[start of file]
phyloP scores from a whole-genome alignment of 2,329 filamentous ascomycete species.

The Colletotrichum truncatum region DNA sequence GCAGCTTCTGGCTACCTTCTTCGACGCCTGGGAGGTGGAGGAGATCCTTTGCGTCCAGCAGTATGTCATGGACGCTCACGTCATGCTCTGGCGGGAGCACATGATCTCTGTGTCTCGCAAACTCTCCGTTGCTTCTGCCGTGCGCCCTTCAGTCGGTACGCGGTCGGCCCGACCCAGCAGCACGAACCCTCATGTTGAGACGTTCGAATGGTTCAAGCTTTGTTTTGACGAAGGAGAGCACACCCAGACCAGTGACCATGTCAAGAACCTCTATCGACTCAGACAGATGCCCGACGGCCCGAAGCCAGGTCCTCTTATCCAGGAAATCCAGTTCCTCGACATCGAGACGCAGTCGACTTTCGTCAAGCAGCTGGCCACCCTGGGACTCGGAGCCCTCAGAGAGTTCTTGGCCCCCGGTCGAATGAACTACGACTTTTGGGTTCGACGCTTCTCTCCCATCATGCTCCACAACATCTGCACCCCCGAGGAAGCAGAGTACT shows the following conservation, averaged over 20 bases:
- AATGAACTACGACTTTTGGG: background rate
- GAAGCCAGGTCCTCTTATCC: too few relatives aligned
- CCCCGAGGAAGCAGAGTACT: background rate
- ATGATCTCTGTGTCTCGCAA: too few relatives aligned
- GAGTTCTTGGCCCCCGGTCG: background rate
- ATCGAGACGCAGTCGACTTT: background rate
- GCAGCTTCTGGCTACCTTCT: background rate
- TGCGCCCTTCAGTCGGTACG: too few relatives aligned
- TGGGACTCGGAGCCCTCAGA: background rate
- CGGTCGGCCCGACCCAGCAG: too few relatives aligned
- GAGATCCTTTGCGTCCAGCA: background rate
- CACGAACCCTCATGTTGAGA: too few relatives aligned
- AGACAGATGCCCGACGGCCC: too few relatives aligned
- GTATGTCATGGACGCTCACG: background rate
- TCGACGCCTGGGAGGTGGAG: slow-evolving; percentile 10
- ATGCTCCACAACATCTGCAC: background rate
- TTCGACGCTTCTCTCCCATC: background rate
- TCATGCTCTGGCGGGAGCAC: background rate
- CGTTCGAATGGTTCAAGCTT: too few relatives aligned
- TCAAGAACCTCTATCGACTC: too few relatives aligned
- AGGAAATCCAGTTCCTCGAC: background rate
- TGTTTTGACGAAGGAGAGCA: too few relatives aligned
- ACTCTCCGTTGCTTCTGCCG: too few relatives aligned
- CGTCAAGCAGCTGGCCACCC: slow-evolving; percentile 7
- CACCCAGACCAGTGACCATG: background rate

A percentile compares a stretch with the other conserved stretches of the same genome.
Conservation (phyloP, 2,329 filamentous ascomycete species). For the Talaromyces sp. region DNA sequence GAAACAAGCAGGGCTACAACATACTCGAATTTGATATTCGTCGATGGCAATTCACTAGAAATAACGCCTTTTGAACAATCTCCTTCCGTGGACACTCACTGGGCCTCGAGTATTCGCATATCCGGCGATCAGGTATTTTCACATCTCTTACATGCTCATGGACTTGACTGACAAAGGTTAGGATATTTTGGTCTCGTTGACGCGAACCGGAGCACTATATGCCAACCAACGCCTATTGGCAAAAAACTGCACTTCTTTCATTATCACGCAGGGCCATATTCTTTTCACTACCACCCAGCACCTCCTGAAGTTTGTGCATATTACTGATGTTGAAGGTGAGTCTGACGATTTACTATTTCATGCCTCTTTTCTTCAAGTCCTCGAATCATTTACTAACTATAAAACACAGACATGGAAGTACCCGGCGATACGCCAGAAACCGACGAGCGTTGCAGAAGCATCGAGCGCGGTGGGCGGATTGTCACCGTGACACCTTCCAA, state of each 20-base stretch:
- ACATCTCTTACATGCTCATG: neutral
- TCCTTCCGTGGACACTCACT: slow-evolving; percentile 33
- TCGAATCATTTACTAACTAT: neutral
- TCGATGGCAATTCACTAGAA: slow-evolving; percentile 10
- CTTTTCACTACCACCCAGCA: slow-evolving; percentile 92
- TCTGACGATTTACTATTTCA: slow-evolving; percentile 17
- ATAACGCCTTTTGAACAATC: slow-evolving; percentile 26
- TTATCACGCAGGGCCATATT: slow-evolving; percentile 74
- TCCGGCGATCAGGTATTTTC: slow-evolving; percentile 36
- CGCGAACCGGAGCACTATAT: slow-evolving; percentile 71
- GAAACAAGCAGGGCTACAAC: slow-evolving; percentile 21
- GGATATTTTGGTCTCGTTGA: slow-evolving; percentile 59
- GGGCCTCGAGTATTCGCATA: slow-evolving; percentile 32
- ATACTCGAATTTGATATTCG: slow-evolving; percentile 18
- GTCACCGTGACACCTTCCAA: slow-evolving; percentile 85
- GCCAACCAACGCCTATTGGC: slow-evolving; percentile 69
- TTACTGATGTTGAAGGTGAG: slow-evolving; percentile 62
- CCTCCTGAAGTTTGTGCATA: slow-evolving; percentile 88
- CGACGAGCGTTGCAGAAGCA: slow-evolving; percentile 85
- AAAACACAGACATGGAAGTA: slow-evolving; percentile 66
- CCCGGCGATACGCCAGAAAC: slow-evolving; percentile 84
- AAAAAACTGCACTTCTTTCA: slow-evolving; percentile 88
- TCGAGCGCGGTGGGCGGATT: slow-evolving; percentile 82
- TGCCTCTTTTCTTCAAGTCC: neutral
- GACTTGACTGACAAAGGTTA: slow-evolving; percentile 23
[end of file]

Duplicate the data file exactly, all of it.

phyloP scores from a whole-genome alignment of 2,329 filamentous ascomycete species.

The Colletotrichum truncatum region DNA sequence GCAGCTTCTGGCTACCTTCTTCGACGCCTGGGAGGTGGAGGAGATCCTTTGCGTCCAGCAGTATGTCATGGACGCTCACGTCATGCTCTGGCGGGAGCACATGATCTCTGTGTCTCGCAAACTCTCCGTTGCTTCTGCCGTGCGCCCTTCAGTCGGTACGCGGTCGGCCCGACCCAGCAGCACGAACCCTCATGTTGAGACGTTCGAATGGTTCAAGCTTTGTTTTGACGAAGGAGAGCACACCCAGACCAGTGACCATGTCAAGAACCTCTATCGACTCAGACAGATGCCCGACGGCCCGAAGCCAGGTCCTCTTATCCAGGAAATCCAGTTCCTCGACATCGAGACGCAGTCGACTTTCGTCAAGCAGCTGGCCACCCTGGGACTCGGAGCCCTCAGAGAGTTCTTGGCCCCCGGTCGAATGAACTACGACTTTTGGGTTCGACGCTTCTCTCCCATCATGCTCCACAACATCTGCACCCCCGAGGAAGCAGAGTACT shows the following conservation, averaged over 20 bases:
- AATGAACTACGACTTTTGGG: background rate
- GAAGCCAGGTCCTCTTATCC: too few relatives aligned
- CCCCGAGGAAGCAGAGTACT: background rate
- ATGATCTCTGTGTCTCGCAA: too few relatives aligned
- GAGTTCTTGGCCCCCGGTCG: background rate
- ATCGAGACGCAGTCGACTTT: background rate
- GCAGCTTCTGGCTACCTTCT: background rate
- TGCGCCCTTCAGTCGGTACG: too few relatives aligned
- TGGGACTCGGAGCCCTCAGA: background rate
- CGGTCGGCCCGACCCAGCAG: too few relatives aligned
- GAGATCCTTTGCGTCCAGCA: background rate
- CACGAACCCTCATGTTGAGA: too few relatives aligned
- AGACAGATGCCCGACGGCCC: too few relatives aligned
- GTATGTCATGGACGCTCACG: background rate
- TCGACGCCTGGGAGGTGGAG: slow-evolving; percentile 10
- ATGCTCCACAACATCTGCAC: background rate
- TTCGACGCTTCTCTCCCATC: background rate
- TCATGCTCTGGCGGGAGCAC: background rate
- CGTTCGAATGGTTCAAGCTT: too few relatives aligned
- TCAAGAACCTCTATCGACTC: too few relatives aligned
- AGGAAATCCAGTTCCTCGAC: background rate
- TGTTTTGACGAAGGAGAGCA: too few relatives aligned
- ACTCTCCGTTGCTTCTGCCG: too few relatives aligned
- CGTCAAGCAGCTGGCCACCC: slow-evolving; percentile 7
- CACCCAGACCAGTGACCATG: background rate

A percentile compares a stretch with the other conserved stretches of the same genome.
Conservation (phyloP, 2,329 filamentous ascomycete species). For the Talaromyces sp. region DNA sequence GAAACAAGCAGGGCTACAACATACTCGAATTTGATATTCGTCGATGGCAATTCACTAGAAATAACGCCTTTTGAACAATCTCCTTCCGTGGACACTCACTGGGCCTCGAGTATTCGCATATCCGGCGATCAGGTATTTTCACATCTCTTACATGCTCATGGACTTGACTGACAAAGGTTAGGATATTTTGGTCTCGTTGACGCGAACCGGAGCACTATATGCCAACCAACGCCTATTGGCAAAAAACTGCACTTCTTTCATTATCACGCAGGGCCATATTCTTTTCACTACCACCCAGCACCTCCTGAAGTTTGTGCATATTACTGATGTTGAAGGTGAGTCTGACGATTTACTATTTCATGCCTCTTTTCTTCAAGTCCTCGAATCATTTACTAACTATAAAACACAGACATGGAAGTACCCGGCGATACGCCAGAAACCGACGAGCGTTGCAGAAGCATCGAGCGCGGTGGGCGGATTGTCACCGTGACACCTTCCAA, state of each 20-base stretch:
- ACATCTCTTACATGCTCATG: neutral
- TCCTTCCGTGGACACTCACT: slow-evolving; percentile 33
- TCGAATCATTTACTAACTAT: neutral
- TCGATGGCAATTCACTAGAA: slow-evolving; percentile 10
- CTTTTCACTACCACCCAGCA: slow-evolving; percentile 92
- TCTGACGATTTACTATTTCA: slow-evolving; percentile 17
- ATAACGCCTTTTGAACAATC: slow-evolving; percentile 26
- TTATCACGCAGGGCCATATT: slow-evolving; percentile 74
- TCCGGCGATCAGGTATTTTC: slow-evolving; percentile 36
- CGCGAACCGGAGCACTATAT: slow-evolving; percentile 71
- GAAACAAGCAGGGCTACAAC: slow-evolving; percentile 21
- GGATATTTTGGTCTCGTTGA: slow-evolving; percentile 59
- GGGCCTCGAGTATTCGCATA: slow-evolving; percentile 32
- ATACTCGAATTTGATATTCG: slow-evolving; percentile 18
- GTCACCGTGACACCTTCCAA: slow-evolving; percentile 85
- GCCAACCAACGCCTATTGGC: slow-evolving; percentile 69
- TTACTGATGTTGAAGGTGAG: slow-evolving; percentile 62
- CCTCCTGAAGTTTGTGCATA: slow-evolving; percentile 88
- CGACGAGCGTTGCAGAAGCA: slow-evolving; percentile 85
- AAAACACAGACATGGAAGTA: slow-evolving; percentile 66
- CCCGGCGATACGCCAGAAAC: slow-evolving; percentile 84
- AAAAAACTGCACTTCTTTCA: slow-evolving; percentile 88
- TCGAGCGCGGTGGGCGGATT: slow-evolving; percentile 82
- TGCCTCTTTTCTTCAAGTCC: neutral
- GACTTGACTGACAAAGGTTA: slow-evolving; percentile 23